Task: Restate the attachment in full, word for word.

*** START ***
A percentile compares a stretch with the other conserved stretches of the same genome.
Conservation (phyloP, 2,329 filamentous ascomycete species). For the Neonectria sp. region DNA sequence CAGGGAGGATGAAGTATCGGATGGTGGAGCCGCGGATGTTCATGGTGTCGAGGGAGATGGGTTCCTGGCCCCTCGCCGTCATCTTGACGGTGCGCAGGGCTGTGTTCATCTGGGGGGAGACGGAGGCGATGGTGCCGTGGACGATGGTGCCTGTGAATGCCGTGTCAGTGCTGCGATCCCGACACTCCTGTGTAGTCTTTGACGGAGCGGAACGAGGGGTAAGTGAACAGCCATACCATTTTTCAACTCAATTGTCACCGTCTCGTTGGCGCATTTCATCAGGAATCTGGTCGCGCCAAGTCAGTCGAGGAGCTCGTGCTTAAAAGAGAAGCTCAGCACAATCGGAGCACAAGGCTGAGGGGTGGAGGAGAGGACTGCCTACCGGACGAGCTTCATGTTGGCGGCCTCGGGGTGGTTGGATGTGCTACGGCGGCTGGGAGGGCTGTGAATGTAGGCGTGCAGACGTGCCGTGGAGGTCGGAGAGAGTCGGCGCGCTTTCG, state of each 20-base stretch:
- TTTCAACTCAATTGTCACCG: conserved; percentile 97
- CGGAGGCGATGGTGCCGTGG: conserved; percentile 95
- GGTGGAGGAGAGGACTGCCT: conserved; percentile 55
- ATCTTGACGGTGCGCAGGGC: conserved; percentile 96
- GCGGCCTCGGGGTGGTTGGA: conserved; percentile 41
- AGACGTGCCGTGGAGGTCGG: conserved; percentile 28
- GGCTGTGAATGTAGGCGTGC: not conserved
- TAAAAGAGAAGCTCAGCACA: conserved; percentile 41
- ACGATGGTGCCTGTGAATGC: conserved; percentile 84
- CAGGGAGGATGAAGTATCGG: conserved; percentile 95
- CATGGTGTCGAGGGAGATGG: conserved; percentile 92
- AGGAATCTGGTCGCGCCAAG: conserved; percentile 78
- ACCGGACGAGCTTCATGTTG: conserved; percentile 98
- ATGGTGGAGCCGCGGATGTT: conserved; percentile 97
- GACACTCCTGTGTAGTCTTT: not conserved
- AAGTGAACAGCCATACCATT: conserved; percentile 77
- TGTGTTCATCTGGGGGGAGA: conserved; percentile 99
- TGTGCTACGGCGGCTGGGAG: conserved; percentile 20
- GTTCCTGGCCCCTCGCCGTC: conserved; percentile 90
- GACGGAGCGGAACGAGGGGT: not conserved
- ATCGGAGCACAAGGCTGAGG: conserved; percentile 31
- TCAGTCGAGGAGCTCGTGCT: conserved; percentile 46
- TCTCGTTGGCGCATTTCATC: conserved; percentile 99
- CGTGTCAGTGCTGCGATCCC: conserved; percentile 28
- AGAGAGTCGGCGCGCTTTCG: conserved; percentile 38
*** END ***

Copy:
A percentile compares a stretch with the other conserved stretches of the same genome.
Conservation (phyloP, 2,329 filamentous ascomycete species). For the Neonectria sp. region DNA sequence CAGGGAGGATGAAGTATCGGATGGTGGAGCCGCGGATGTTCATGGTGTCGAGGGAGATGGGTTCCTGGCCCCTCGCCGTCATCTTGACGGTGCGCAGGGCTGTGTTCATCTGGGGGGAGACGGAGGCGATGGTGCCGTGGACGATGGTGCCTGTGAATGCCGTGTCAGTGCTGCGATCCCGACACTCCTGTGTAGTCTTTGACGGAGCGGAACGAGGGGTAAGTGAACAGCCATACCATTTTTCAACTCAATTGTCACCGTCTCGTTGGCGCATTTCATCAGGAATCTGGTCGCGCCAAGTCAGTCGAGGAGCTCGTGCTTAAAAGAGAAGCTCAGCACAATCGGAGCACAAGGCTGAGGGGTGGAGGAGAGGACTGCCTACCGGACGAGCTTCATGTTGGCGGCCTCGGGGTGGTTGGATGTGCTACGGCGGCTGGGAGGGCTGTGAATGTAGGCGTGCAGACGTGCCGTGGAGGTCGGAGAGAGTCGGCGCGCTTTCG, state of each 20-base stretch:
- TTTCAACTCAATTGTCACCG: conserved; percentile 97
- CGGAGGCGATGGTGCCGTGG: conserved; percentile 95
- GGTGGAGGAGAGGACTGCCT: conserved; percentile 55
- ATCTTGACGGTGCGCAGGGC: conserved; percentile 96
- GCGGCCTCGGGGTGGTTGGA: conserved; percentile 41
- AGACGTGCCGTGGAGGTCGG: conserved; percentile 28
- GGCTGTGAATGTAGGCGTGC: not conserved
- TAAAAGAGAAGCTCAGCACA: conserved; percentile 41
- ACGATGGTGCCTGTGAATGC: conserved; percentile 84
- CAGGGAGGATGAAGTATCGG: conserved; percentile 95
- CATGGTGTCGAGGGAGATGG: conserved; percentile 92
- AGGAATCTGGTCGCGCCAAG: conserved; percentile 78
- ACCGGACGAGCTTCATGTTG: conserved; percentile 98
- ATGGTGGAGCCGCGGATGTT: conserved; percentile 97
- GACACTCCTGTGTAGTCTTT: not conserved
- AAGTGAACAGCCATACCATT: conserved; percentile 77
- TGTGTTCATCTGGGGGGAGA: conserved; percentile 99
- TGTGCTACGGCGGCTGGGAG: conserved; percentile 20
- GTTCCTGGCCCCTCGCCGTC: conserved; percentile 90
- GACGGAGCGGAACGAGGGGT: not conserved
- ATCGGAGCACAAGGCTGAGG: conserved; percentile 31
- TCAGTCGAGGAGCTCGTGCT: conserved; percentile 46
- TCTCGTTGGCGCATTTCATC: conserved; percentile 99
- CGTGTCAGTGCTGCGATCCC: conserved; percentile 28
- AGAGAGTCGGCGCGCTTTCG: conserved; percentile 38